Helping Out at White Rock Lake

Hockaday adopts a portion of the lake, opening up a new service opportunity for students

Hockaday adopted about half an acre of White Rock Lake’s shoreline this summer as part of the Adopt-a-Shoreline Program, in which organizations adopt a small portion of the lake’s shoreline and agree to keep it litter-free.

According to the White Rock Lake Foundation, White Rock Lake is the largest urban lake in the country.

The Adopt-A-Shoreline program is organized by the Dallas Park and Recreation Department and administered by the For the Love of the Lake organization. Before the organization was founded in 1996, the City of Dallas hosted a Trash Bash once a year. During the Trash Bash, volunteers gathered together to clean up the area around White Rock Lake.

But Lisa Akin, the current executive director of the For the Love of the Lake organization, said the event was “not near enough for keeping [the lake] clean and inviting. It had certain areas that would get quite smelly and uninviting.”

At the first Trash Bash, there was only a total attendance of 33 people. Now, there are a total of 7,000 to 8,000 people volunteering at the lake throughout the year.

Akin said that since the organization started cleaning the lake, 5,000 pounds of trash and 2,000 pounds of recyclable items have been picked up each month.

Laura Day, the Director of Service Learning at Hockaday, was interested in adopting a portion of the shoreline because she believed it was “an important civic duty” for Hockaday to be more environmentally friendly. Adopting a portion of the shoreline did not cost any money.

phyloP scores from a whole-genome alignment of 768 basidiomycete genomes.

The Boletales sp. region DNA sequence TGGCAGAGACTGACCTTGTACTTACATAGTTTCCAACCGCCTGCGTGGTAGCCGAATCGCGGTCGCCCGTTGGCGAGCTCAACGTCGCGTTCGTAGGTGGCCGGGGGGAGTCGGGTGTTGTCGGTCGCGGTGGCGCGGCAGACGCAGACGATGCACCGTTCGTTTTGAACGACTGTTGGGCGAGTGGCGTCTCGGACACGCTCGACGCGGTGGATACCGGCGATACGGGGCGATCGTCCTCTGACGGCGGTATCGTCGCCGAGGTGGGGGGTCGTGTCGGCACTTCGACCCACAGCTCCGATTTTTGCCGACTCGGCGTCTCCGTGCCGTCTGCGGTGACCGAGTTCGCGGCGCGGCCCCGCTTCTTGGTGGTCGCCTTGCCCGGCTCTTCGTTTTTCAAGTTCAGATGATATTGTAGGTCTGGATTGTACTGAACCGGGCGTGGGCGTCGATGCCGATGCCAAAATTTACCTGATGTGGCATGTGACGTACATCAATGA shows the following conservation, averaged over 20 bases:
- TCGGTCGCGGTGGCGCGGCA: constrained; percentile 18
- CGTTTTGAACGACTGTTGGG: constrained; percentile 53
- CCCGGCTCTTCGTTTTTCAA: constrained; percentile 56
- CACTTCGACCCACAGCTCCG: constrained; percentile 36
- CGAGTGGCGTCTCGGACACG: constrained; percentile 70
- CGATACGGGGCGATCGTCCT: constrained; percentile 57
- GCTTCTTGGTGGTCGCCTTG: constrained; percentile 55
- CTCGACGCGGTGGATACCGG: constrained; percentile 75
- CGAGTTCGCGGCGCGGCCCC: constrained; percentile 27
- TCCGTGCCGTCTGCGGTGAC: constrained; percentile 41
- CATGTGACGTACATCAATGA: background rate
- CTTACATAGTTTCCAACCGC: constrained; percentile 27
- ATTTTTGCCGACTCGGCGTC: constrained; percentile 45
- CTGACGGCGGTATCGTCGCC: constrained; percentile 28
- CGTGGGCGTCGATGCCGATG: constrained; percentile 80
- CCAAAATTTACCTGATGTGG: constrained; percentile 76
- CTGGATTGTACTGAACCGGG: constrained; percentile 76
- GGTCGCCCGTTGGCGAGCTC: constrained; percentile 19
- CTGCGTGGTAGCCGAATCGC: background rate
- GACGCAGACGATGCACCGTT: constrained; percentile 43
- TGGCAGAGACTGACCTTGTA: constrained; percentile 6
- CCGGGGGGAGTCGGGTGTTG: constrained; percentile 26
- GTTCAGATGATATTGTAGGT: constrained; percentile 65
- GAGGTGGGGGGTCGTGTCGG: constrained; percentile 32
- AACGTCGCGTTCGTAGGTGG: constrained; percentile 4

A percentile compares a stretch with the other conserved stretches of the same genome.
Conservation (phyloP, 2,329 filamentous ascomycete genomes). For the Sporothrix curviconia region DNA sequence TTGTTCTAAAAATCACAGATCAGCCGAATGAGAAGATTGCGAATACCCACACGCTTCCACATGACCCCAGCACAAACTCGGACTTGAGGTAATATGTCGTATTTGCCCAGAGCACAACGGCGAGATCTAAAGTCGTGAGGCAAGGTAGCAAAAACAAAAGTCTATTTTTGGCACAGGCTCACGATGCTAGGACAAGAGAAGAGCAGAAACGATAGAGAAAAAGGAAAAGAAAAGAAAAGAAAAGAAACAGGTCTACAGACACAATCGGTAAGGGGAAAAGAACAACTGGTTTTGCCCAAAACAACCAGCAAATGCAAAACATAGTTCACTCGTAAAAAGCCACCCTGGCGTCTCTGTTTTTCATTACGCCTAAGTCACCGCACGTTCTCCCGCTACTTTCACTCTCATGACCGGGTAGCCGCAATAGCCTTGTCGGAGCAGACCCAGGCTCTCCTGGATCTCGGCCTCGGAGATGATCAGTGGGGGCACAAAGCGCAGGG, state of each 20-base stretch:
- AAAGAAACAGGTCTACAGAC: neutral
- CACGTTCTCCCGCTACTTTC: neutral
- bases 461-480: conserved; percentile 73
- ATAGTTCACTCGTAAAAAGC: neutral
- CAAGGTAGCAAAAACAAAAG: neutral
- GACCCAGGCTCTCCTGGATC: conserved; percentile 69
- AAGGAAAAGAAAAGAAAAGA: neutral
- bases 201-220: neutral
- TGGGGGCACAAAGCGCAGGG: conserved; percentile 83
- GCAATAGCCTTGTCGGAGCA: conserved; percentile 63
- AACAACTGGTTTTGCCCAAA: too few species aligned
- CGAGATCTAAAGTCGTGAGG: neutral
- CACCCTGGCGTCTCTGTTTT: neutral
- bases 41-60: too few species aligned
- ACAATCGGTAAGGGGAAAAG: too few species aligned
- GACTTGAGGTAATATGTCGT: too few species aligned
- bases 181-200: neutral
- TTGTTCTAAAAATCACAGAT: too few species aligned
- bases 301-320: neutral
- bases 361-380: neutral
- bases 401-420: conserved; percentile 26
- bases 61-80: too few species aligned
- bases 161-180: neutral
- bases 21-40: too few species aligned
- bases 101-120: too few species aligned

This school year, 10 Hockaday students signed up to volunteer at the lake on Sept. 14 on x2vol, the new community service hour tracking system that Hockaday adopted this school year. They joined 10 St. Mark’s students to clean up the lake from 9 to 11:30 a.m.

One of the Hockaday students who volunteered at the lake on Sept. 14, freshman boarder Annie Lin said, “I really enjoyed helping the lake and the people who exercise there. It was a great way to give back to the community.”

Students will be routinely volunteering at the lake the second Saturday of each month.

The lake officials appreciate the volunteers’ work; before the students begin cleaning, they are provided with a continental breakfast, which includes coffee, orange juice, milk, waffles, French toast and other foods.

“All the volunteers get energized before the lake cleanup,” Akin said.

The continental breakfast also provides enough time for registration for those first coming to volunteer at the lake.

After breakfast, students plant trees and pull out weeds around the lake.

The students are “just being good neighbors, good stewards in the environment,” Day said.

Hockaday and St. Mark’s are two of the 25 educational groups routinely helping out at White Rock Lake.

A total of 47 groups have adopted portions of the lake through the Adopt-A-Shoreline program, including schools like Lakehill Preparatory School and St. John’s Episcopal School.

Other groups from colleges, high schools and youth groups around Dallas such as Highland Park High School, Jesuit College Preparatory School and Southern Methodist University are not part of the adoption program but will participate in the monthly clean-up.

Once covered with empty beer cans and liquor bottles, the lake has evolved into an “oasis for millions of park visitors to enjoy throughout the year,” according to Akin. The thousands of volunteers involved with the For the Love of the Lake organization and the Adopt-A-Shoreline Program have helped facilitate this improvement.

“I think we’re going to enjoy the lake, but I think the service part is that we’re going to keep the lake clean,” Day said.

– Catherine Jiang